At Columbia, O’Rourke learned the power of storytelling; he wrote fiction and adored The Odyssey (he jokes he named his son Ulysses because he didn’t have the nerve to call him Odysseus). He also learned how to stick to schedules and, most importantly, how to straddle different social worlds. His artist friends knew him as the scruffy guy who got them into trouble for skateboarding through the dorm. But he also became co-captain of the crew team — which meant picking up boatmates in the team van, “hauling people’s asses out of bed,” as he puts it, just as he had for early-morning El Paso runs. (Pre-dawn group runs were a staple of his Senate campaign, too.) “It was surprising to me that someone who was creative and sort of a nonconformist was involved in this super-organized, rigorous discipline of rowing,” says Katherine Raymond, a college girlfriend.
Much has been made of Beto’s not-very-long-lived “punk-rock” band, Foss, which he formed while home from boarding school with Stevens, Klahr and Cedric Bixler-Zavala (who went on to front Mars Volta). But their El Paso scene was really more do-it-yourself than anti-authority. “He didn’t want to be a fake person,” says Raymond. “He was just riding around and connecting with people at shows. That’s consistent with what he’s doing now. I personally think running against Ted Cruz as a Democrat in Texas is pretty punk rock.”
O’Rourke describes the parallels more plainly: “You book your own stuff, you write your own material, you tell your stories in your own voice.”
Back in May, our first destination was a town hall at Fort Hancock H.S., an hour-long drive from El Paso along Texas’s far Western border with Mexico. The traffic quickly emptied out as I-10 shot through flat desert stubbled with creosote. Inside our SUV, O’Rourke rehearsed names and talking points — a ritual that wasn’t for the Facebook audience.
U.S. Customs and Border Protection
But every Texas county is different, so O’Rourke quizzed his driver and resident expert, former newspaperman Bob Moore, on Fort Hancock’s local concerns. “What are the issues you know about?” he asked. “Agricultural issues are big,” said Moore. “Border issues, too. People forget that there is an international border crossing here.” Reports of a new child-separation policy were trickling in that week. We had just passed the exit for Tornillo, the border town where, a few weeks later, O’Rourke would be one of the first politicians allowed inside a tent city housing migrant kids. Unsurprisingly, his platform called for the kind of sane and compassionate immigration policy that could help El Paso thrive.
Arriving a bit late in Fort Hancock, O’Rourke spoke in the school’s gym to members of a 98 percent Latino student body. He described a nation divided between hubs of wealth that attracted talent and forgotten places that didn’t, making an example out of himself. “Born and raised in El Paso,” he said. “Grew up in that community — sometimes defensive, apologizing for who I was, where I was from, telling people, ‘Well it’s not that bad, but yes, I want to get out of here, I want to go somewhere else, I never want to come back home.’”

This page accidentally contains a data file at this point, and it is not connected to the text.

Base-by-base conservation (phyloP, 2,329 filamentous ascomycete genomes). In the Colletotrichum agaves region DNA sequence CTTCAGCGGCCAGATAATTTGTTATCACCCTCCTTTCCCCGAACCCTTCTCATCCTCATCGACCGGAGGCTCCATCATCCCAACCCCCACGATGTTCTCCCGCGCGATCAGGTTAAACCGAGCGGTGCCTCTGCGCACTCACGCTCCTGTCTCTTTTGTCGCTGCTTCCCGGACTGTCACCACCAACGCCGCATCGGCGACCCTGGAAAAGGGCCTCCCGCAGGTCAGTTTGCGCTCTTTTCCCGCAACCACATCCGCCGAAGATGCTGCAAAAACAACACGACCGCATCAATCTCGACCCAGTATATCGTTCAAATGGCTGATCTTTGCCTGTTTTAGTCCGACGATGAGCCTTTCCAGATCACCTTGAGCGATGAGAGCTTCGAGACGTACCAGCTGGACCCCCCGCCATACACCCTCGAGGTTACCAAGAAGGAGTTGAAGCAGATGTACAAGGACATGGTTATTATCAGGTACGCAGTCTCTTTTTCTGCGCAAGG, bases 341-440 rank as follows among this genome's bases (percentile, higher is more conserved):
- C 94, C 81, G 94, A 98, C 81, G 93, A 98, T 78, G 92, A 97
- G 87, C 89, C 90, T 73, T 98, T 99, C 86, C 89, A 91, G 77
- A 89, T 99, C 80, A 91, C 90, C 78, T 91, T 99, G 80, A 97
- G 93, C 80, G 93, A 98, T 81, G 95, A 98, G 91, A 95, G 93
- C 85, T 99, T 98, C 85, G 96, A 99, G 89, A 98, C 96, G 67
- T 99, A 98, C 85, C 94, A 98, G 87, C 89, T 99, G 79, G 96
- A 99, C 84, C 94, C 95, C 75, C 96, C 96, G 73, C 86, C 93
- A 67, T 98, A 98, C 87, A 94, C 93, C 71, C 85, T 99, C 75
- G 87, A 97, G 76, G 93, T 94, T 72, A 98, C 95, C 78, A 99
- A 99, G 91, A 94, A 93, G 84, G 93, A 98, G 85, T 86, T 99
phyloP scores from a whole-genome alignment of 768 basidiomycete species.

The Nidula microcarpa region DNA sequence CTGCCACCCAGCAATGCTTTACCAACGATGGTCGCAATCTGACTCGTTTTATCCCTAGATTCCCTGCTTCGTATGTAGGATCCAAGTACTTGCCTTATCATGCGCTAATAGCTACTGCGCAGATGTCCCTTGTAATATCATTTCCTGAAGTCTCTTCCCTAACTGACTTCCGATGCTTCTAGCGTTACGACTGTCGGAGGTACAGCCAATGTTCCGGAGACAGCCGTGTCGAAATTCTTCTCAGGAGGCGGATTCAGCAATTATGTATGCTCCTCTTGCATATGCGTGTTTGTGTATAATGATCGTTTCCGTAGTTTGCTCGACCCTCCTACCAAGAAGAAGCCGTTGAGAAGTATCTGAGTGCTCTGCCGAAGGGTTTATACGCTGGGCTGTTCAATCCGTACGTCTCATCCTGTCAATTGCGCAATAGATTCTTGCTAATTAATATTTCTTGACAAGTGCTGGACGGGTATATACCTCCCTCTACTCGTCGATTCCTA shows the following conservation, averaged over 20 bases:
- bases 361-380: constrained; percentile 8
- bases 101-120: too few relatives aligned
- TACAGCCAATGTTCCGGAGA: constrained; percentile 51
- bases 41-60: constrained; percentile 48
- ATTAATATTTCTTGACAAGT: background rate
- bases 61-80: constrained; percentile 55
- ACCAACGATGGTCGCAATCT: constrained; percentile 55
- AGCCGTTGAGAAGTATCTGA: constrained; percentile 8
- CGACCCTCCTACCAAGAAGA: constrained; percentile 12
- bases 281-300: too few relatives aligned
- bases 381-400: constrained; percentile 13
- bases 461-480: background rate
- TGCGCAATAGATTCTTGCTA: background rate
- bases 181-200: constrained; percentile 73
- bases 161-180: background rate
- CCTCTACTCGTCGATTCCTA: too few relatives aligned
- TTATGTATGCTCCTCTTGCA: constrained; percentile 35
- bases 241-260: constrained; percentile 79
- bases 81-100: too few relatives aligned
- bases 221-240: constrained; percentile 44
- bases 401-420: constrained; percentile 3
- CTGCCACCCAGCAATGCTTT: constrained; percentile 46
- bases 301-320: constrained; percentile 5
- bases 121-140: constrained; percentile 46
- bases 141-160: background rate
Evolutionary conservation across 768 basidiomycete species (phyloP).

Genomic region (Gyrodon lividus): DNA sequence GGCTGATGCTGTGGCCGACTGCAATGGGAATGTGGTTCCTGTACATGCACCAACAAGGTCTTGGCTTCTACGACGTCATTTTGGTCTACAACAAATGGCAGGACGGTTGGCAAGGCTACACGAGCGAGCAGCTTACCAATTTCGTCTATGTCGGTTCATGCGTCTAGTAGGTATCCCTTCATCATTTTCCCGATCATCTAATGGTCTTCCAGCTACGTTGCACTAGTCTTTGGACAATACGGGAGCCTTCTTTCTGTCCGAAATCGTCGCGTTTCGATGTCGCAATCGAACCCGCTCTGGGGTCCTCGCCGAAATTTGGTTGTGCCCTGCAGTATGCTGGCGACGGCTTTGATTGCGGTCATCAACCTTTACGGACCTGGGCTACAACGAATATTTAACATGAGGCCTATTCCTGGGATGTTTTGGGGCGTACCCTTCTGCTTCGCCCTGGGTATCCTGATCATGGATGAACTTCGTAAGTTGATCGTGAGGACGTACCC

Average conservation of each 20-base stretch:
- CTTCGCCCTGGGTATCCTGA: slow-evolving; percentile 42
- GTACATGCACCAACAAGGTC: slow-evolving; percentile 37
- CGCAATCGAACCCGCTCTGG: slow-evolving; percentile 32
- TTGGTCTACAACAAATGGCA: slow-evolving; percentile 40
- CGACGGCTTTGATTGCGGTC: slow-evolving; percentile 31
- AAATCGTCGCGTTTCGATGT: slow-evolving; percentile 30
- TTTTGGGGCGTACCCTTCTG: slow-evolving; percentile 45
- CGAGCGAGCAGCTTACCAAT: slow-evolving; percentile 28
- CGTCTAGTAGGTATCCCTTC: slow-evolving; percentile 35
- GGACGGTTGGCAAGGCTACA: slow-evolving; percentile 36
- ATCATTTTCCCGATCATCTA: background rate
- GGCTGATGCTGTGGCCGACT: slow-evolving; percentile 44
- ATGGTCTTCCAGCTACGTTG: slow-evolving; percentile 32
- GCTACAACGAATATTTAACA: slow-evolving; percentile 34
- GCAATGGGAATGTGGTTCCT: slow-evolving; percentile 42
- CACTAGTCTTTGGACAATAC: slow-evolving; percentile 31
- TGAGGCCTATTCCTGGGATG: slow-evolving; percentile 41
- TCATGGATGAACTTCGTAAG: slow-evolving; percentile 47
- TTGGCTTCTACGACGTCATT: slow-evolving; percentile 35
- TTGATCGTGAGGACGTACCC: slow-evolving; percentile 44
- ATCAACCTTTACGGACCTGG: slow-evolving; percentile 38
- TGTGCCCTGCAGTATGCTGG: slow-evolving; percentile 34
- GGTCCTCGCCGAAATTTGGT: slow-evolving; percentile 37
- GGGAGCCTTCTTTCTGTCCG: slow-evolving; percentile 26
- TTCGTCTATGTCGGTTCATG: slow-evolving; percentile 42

Twenty-five years ago, O’Rourke was a data point in the small-town “brain drain” he laments. After college he took a variety of jobs in New York — moving art, proofreading, programming for tech startups. He moved with friends into a half-empty factory building in trendy Williamsburg. Stevens and other El Paso friends followed. “We were just having a great time,” says Stevens. “But Beto told me, ‘I don’t want to spin my wheels.’”
O’Rourke remembers one long, sweaty subway ride to a publishing job in the Bronx, during which “this vision hit me of being in my truck, listening to the radio, having my windows down.” It was a flashback to his touring days — and a premonition of road trips to come. In 1998, he bought a truck for $1,000 and made the long drive back, with Stevens riding shotgun.
A couple of years later, O’Rourke started Stanton Street, an El Paso tech services company, with help from his parents. After the business spawned an online newspaper, Pat O’Rourke filed dispatches for Stanton Street from his frequent cross-country bicycle trips.
In 2001, Pat was biking near El Paso when he was fatally struck by a car. It was a devastating rupture for Beto, but also an inflection point. The younger O’Rourke had drifted in those early El Paso years; he was arrested once for trespassing and another time for drunk driving. But now that his mentor and taskmaster was gone, he had to grow up in his own way. “He’s liberated from his father’s shadow,” Stevens says, “this guy he had to live up to — but he also has to be more serious. I think it matured him even faster.”
Stanton Street pointed the way forward — indirectly. It was both an online chronicle of El Paso and, ideally, the kind of business that could improve O’Rourke’s hometown. El Paso was essentially half of an international metropolis (with Ciudad Juarez across the border), a hub of trade and immigration with a distinctive style and sense of pride, but also a place built on low-wage factory jobs — jobs that were rapidly fleeing across the Rio Grande. O’Rourke hoped businesses like his could raise the city’s wages and living standards. As a publisher in a politically connected family, he was well placed to meet like-minded reformers.